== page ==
June 6, 2013 / by Jim White

 

Post-2014 NATO Mission in Afghanistan Has a Name, But No Enabling Agreement

[youtuber youtube=’http://www.youtube.com/watch?v=qSlwYESlvqs’]

 

In a complete repeat of the process the Obama administration used to get NATO to be the entity to propose extending the mythical 352,000 Afghan National Security Force size through 2018 instead of letting it drop by a third in 2015, yesterday saw NATO “announcing” that the training of ANSF would extend post-2014 and that Germany and Italy would participate in this training. This mission is clearly guaranteed to succeed because it has the nifty new name of “Resolute Support” and is even the subject of the slick video above that NATO released for the roll-out of the surrounding propaganda campaign:

The United States has agreed to lead a training mission in Afghanistan after 2014 that will include troops from Germany and Italy and will operate under a new NATO mandate, officials announced Wednesday.

U.S. troops would be based in hubs in the east and south, Taliban strongholds where the Afghan army is likely to face a deadly insurgency for years to come. Germany has pledged to keep troops in the north and Italy in the west, an arrangement that would mark a continuation of the current force structure, albeit with far fewer troops.

However, there still is no underlying agreement that will authorize US trainers to be in Afghanistan after 2014 with full criminal immunity:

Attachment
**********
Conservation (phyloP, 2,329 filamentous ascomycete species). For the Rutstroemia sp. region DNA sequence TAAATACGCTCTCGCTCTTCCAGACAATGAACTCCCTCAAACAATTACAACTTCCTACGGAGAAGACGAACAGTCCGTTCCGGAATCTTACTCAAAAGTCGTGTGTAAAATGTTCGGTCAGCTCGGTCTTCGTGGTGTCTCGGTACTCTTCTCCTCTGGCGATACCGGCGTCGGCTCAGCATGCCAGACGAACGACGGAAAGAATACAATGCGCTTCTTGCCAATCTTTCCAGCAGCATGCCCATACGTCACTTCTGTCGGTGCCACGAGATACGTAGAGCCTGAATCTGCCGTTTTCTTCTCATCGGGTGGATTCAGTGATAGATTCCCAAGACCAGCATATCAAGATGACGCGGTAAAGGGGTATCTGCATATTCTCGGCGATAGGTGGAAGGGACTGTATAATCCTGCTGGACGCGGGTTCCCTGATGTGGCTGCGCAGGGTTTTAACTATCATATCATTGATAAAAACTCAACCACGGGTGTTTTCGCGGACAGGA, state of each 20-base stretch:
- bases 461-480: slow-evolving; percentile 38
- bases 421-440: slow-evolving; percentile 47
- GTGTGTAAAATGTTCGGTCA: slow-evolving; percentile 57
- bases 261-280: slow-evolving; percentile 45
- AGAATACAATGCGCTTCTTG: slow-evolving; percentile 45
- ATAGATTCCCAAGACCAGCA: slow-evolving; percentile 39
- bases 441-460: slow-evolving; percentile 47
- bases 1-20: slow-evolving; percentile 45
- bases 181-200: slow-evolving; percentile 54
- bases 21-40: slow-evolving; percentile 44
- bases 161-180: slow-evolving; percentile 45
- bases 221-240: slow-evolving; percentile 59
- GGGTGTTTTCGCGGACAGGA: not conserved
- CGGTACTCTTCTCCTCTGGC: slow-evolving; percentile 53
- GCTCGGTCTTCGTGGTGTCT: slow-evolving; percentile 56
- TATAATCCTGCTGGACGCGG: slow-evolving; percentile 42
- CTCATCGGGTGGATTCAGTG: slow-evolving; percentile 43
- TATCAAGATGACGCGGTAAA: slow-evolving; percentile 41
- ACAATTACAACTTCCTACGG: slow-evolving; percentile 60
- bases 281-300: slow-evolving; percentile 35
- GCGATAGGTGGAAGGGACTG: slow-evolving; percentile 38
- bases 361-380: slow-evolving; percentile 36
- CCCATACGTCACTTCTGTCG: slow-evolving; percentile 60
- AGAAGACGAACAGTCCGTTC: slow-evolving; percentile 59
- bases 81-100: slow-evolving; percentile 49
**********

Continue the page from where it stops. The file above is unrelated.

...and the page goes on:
Officials did not specify how many troops the mission, called Resolute Support, would include. They declined to say whether it would include a counterterrorism mission, one of the capabilities that the Obama administration has expressed interest in keeping after the mandate of NATO’s current troop contingent, the International Security Assistance Force, expires.

“The new mission will not be ISAF by another name,” NATO Secretary General Anders Fogh Rasmussen said. “It will be significantly smaller.”

/snip/

The White House has been reluctant to specify how many troops it would be willing to keep in the country because it has yet to sign a security cooperation agreement with Afghan President Hamid Karzai. That has made U.S. allies reluctant to make their own commitments to continue pouring money and troops into a deeply unpopular conflict.

It’s nice to know that we have the toughest detail of naming the mission out the way so that we can now get down to the minor details of criminal immunity, force size and full combat activity for US troops under the rubric of “counterterrorism”. What could possibly go wrong with this terrific new effort?

It might also be noted in parting that Rasmussen claimed Afghan Special Forces as the “bedrock” of the post-2014 effort. From what I have been able to find, those “special forces” have a whopping twelve weeks of extra training, compared to 14-18 months of extra training for US Special Forces.

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Originally Posted @ https://www.emptywheel.net/2013/06/06/post-2014-nato-mission-in-afghanistan-has-a-name-but-no-enabling-agreement/